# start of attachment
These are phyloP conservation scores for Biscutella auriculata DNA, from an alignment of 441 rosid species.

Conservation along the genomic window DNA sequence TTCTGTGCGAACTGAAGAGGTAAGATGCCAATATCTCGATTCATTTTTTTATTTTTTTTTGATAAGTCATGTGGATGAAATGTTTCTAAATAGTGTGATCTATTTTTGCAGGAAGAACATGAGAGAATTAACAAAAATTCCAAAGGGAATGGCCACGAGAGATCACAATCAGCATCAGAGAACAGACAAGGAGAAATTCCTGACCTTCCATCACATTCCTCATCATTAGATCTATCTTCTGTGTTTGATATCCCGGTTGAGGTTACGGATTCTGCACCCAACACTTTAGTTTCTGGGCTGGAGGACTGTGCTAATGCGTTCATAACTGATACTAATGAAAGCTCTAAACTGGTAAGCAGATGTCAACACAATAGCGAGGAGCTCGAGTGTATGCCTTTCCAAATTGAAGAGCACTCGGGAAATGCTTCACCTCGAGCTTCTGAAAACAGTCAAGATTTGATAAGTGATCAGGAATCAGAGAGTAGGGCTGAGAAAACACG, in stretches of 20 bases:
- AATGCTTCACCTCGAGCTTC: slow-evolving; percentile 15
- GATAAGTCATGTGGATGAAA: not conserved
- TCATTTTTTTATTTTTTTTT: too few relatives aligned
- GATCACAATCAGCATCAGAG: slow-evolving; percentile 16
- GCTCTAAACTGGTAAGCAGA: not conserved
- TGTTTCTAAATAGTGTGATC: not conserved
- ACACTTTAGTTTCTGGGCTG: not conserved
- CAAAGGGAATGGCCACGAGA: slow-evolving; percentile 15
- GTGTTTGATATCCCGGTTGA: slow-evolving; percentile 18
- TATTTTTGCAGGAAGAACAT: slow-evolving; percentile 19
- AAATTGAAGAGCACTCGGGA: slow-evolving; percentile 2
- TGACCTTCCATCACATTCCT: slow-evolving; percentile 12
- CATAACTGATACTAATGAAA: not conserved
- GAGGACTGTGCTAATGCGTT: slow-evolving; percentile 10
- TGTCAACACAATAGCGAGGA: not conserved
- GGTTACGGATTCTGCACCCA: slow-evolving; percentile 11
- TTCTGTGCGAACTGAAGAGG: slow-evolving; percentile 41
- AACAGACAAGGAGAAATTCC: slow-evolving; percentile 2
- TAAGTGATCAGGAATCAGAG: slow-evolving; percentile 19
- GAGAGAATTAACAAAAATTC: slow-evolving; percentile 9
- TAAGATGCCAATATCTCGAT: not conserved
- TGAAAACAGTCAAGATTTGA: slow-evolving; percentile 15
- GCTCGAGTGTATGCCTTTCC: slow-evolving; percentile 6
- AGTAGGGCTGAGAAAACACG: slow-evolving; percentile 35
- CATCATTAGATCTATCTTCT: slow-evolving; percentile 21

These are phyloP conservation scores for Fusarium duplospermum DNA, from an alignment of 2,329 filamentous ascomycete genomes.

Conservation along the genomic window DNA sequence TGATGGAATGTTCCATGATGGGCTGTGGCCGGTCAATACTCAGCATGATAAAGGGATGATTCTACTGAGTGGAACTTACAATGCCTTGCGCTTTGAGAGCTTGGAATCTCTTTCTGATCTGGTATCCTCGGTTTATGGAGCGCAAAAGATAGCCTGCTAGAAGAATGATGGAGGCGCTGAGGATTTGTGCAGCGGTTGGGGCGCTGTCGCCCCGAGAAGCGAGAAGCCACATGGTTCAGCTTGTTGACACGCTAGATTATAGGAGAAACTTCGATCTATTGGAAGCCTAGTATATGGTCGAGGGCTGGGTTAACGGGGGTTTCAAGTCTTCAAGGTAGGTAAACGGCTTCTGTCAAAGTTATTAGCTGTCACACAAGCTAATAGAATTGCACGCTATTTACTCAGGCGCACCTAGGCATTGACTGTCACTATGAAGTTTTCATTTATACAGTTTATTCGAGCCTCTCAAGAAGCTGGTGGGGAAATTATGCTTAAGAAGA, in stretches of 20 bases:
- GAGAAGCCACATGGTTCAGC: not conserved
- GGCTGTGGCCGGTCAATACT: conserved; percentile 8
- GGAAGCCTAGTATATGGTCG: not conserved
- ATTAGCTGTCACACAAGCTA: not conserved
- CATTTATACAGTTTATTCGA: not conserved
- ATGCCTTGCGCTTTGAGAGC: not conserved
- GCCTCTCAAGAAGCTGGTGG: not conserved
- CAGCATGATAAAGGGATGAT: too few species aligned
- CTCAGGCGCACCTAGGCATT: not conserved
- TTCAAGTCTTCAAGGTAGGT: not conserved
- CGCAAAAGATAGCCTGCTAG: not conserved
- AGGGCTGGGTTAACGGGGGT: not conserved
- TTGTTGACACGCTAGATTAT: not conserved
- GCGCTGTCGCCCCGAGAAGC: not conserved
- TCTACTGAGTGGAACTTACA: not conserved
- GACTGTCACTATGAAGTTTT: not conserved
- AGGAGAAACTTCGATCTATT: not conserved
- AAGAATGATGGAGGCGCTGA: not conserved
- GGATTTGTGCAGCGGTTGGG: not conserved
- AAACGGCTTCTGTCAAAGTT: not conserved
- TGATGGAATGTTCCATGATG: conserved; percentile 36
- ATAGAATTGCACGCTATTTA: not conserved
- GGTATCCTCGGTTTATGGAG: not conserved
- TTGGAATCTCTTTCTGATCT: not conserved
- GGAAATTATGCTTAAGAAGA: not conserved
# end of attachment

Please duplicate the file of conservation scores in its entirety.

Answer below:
These are phyloP conservation scores for Biscutella auriculata DNA, from an alignment of 441 rosid species.

Conservation along the genomic window DNA sequence TTCTGTGCGAACTGAAGAGGTAAGATGCCAATATCTCGATTCATTTTTTTATTTTTTTTTGATAAGTCATGTGGATGAAATGTTTCTAAATAGTGTGATCTATTTTTGCAGGAAGAACATGAGAGAATTAACAAAAATTCCAAAGGGAATGGCCACGAGAGATCACAATCAGCATCAGAGAACAGACAAGGAGAAATTCCTGACCTTCCATCACATTCCTCATCATTAGATCTATCTTCTGTGTTTGATATCCCGGTTGAGGTTACGGATTCTGCACCCAACACTTTAGTTTCTGGGCTGGAGGACTGTGCTAATGCGTTCATAACTGATACTAATGAAAGCTCTAAACTGGTAAGCAGATGTCAACACAATAGCGAGGAGCTCGAGTGTATGCCTTTCCAAATTGAAGAGCACTCGGGAAATGCTTCACCTCGAGCTTCTGAAAACAGTCAAGATTTGATAAGTGATCAGGAATCAGAGAGTAGGGCTGAGAAAACACG, in stretches of 20 bases:
- AATGCTTCACCTCGAGCTTC: slow-evolving; percentile 15
- GATAAGTCATGTGGATGAAA: not conserved
- TCATTTTTTTATTTTTTTTT: too few relatives aligned
- GATCACAATCAGCATCAGAG: slow-evolving; percentile 16
- GCTCTAAACTGGTAAGCAGA: not conserved
- TGTTTCTAAATAGTGTGATC: not conserved
- ACACTTTAGTTTCTGGGCTG: not conserved
- CAAAGGGAATGGCCACGAGA: slow-evolving; percentile 15
- GTGTTTGATATCCCGGTTGA: slow-evolving; percentile 18
- TATTTTTGCAGGAAGAACAT: slow-evolving; percentile 19
- AAATTGAAGAGCACTCGGGA: slow-evolving; percentile 2
- TGACCTTCCATCACATTCCT: slow-evolving; percentile 12
- CATAACTGATACTAATGAAA: not conserved
- GAGGACTGTGCTAATGCGTT: slow-evolving; percentile 10
- TGTCAACACAATAGCGAGGA: not conserved
- GGTTACGGATTCTGCACCCA: slow-evolving; percentile 11
- TTCTGTGCGAACTGAAGAGG: slow-evolving; percentile 41
- AACAGACAAGGAGAAATTCC: slow-evolving; percentile 2
- TAAGTGATCAGGAATCAGAG: slow-evolving; percentile 19
- GAGAGAATTAACAAAAATTC: slow-evolving; percentile 9
- TAAGATGCCAATATCTCGAT: not conserved
- TGAAAACAGTCAAGATTTGA: slow-evolving; percentile 15
- GCTCGAGTGTATGCCTTTCC: slow-evolving; percentile 6
- AGTAGGGCTGAGAAAACACG: slow-evolving; percentile 35
- CATCATTAGATCTATCTTCT: slow-evolving; percentile 21

These are phyloP conservation scores for Fusarium duplospermum DNA, from an alignment of 2,329 filamentous ascomycete genomes.

Conservation along the genomic window DNA sequence TGATGGAATGTTCCATGATGGGCTGTGGCCGGTCAATACTCAGCATGATAAAGGGATGATTCTACTGAGTGGAACTTACAATGCCTTGCGCTTTGAGAGCTTGGAATCTCTTTCTGATCTGGTATCCTCGGTTTATGGAGCGCAAAAGATAGCCTGCTAGAAGAATGATGGAGGCGCTGAGGATTTGTGCAGCGGTTGGGGCGCTGTCGCCCCGAGAAGCGAGAAGCCACATGGTTCAGCTTGTTGACACGCTAGATTATAGGAGAAACTTCGATCTATTGGAAGCCTAGTATATGGTCGAGGGCTGGGTTAACGGGGGTTTCAAGTCTTCAAGGTAGGTAAACGGCTTCTGTCAAAGTTATTAGCTGTCACACAAGCTAATAGAATTGCACGCTATTTACTCAGGCGCACCTAGGCATTGACTGTCACTATGAAGTTTTCATTTATACAGTTTATTCGAGCCTCTCAAGAAGCTGGTGGGGAAATTATGCTTAAGAAGA, in stretches of 20 bases:
- GAGAAGCCACATGGTTCAGC: not conserved
- GGCTGTGGCCGGTCAATACT: conserved; percentile 8
- GGAAGCCTAGTATATGGTCG: not conserved
- ATTAGCTGTCACACAAGCTA: not conserved
- CATTTATACAGTTTATTCGA: not conserved
- ATGCCTTGCGCTTTGAGAGC: not conserved
- GCCTCTCAAGAAGCTGGTGG: not conserved
- CAGCATGATAAAGGGATGAT: too few species aligned
- CTCAGGCGCACCTAGGCATT: not conserved
- TTCAAGTCTTCAAGGTAGGT: not conserved
- CGCAAAAGATAGCCTGCTAG: not conserved
- AGGGCTGGGTTAACGGGGGT: not conserved
- TTGTTGACACGCTAGATTAT: not conserved
- GCGCTGTCGCCCCGAGAAGC: not conserved
- TCTACTGAGTGGAACTTACA: not conserved
- GACTGTCACTATGAAGTTTT: not conserved
- AGGAGAAACTTCGATCTATT: not conserved
- AAGAATGATGGAGGCGCTGA: not conserved
- GGATTTGTGCAGCGGTTGGG: not conserved
- AAACGGCTTCTGTCAAAGTT: not conserved
- TGATGGAATGTTCCATGATG: conserved; percentile 36
- ATAGAATTGCACGCTATTTA: not conserved
- GGTATCCTCGGTTTATGGAG: not conserved
- TTGGAATCTCTTTCTGATCT: not conserved
- GGAAATTATGCTTAAGAAGA: not conserved